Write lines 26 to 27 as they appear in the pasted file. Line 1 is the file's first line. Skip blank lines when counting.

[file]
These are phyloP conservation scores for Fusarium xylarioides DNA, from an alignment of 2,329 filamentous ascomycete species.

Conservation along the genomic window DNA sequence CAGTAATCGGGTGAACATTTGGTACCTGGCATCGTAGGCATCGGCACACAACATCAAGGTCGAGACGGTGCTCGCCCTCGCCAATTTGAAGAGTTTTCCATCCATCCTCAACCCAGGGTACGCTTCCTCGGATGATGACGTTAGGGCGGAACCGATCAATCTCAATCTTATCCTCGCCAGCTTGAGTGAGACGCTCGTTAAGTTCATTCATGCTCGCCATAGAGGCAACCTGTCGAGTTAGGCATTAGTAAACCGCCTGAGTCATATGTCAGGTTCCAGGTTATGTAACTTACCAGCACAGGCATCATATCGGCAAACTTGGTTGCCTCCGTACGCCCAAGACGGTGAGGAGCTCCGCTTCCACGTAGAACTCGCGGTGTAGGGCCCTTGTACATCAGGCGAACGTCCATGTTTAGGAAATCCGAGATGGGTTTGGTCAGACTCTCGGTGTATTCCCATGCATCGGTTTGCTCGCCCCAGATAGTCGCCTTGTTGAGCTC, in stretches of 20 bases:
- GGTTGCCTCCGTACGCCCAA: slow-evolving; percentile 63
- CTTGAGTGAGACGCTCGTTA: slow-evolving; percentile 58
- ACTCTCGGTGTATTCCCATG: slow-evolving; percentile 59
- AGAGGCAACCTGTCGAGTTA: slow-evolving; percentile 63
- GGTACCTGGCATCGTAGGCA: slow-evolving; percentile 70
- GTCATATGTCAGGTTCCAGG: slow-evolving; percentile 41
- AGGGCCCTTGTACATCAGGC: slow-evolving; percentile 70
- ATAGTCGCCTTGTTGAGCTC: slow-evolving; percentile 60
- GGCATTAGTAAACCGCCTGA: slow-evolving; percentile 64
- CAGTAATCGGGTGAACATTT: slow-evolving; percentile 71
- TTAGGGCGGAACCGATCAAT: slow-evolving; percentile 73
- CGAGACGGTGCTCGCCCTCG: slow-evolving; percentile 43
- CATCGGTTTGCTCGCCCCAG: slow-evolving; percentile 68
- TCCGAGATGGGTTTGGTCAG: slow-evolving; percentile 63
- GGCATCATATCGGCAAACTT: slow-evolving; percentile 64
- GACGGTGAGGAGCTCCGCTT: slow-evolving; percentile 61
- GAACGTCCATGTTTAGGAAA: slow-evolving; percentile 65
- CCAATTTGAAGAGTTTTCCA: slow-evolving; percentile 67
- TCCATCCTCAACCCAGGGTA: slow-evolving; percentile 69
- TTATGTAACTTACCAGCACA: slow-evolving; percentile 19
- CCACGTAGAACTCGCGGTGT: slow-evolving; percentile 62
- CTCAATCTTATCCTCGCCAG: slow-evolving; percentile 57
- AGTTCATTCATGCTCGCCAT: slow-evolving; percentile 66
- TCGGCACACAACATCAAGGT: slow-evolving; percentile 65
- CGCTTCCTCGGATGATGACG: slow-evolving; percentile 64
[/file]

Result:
- TCGGCACACAACATCAAGGT: slow-evolving; percentile 65
- CGCTTCCTCGGATGATGACG: slow-evolving; percentile 64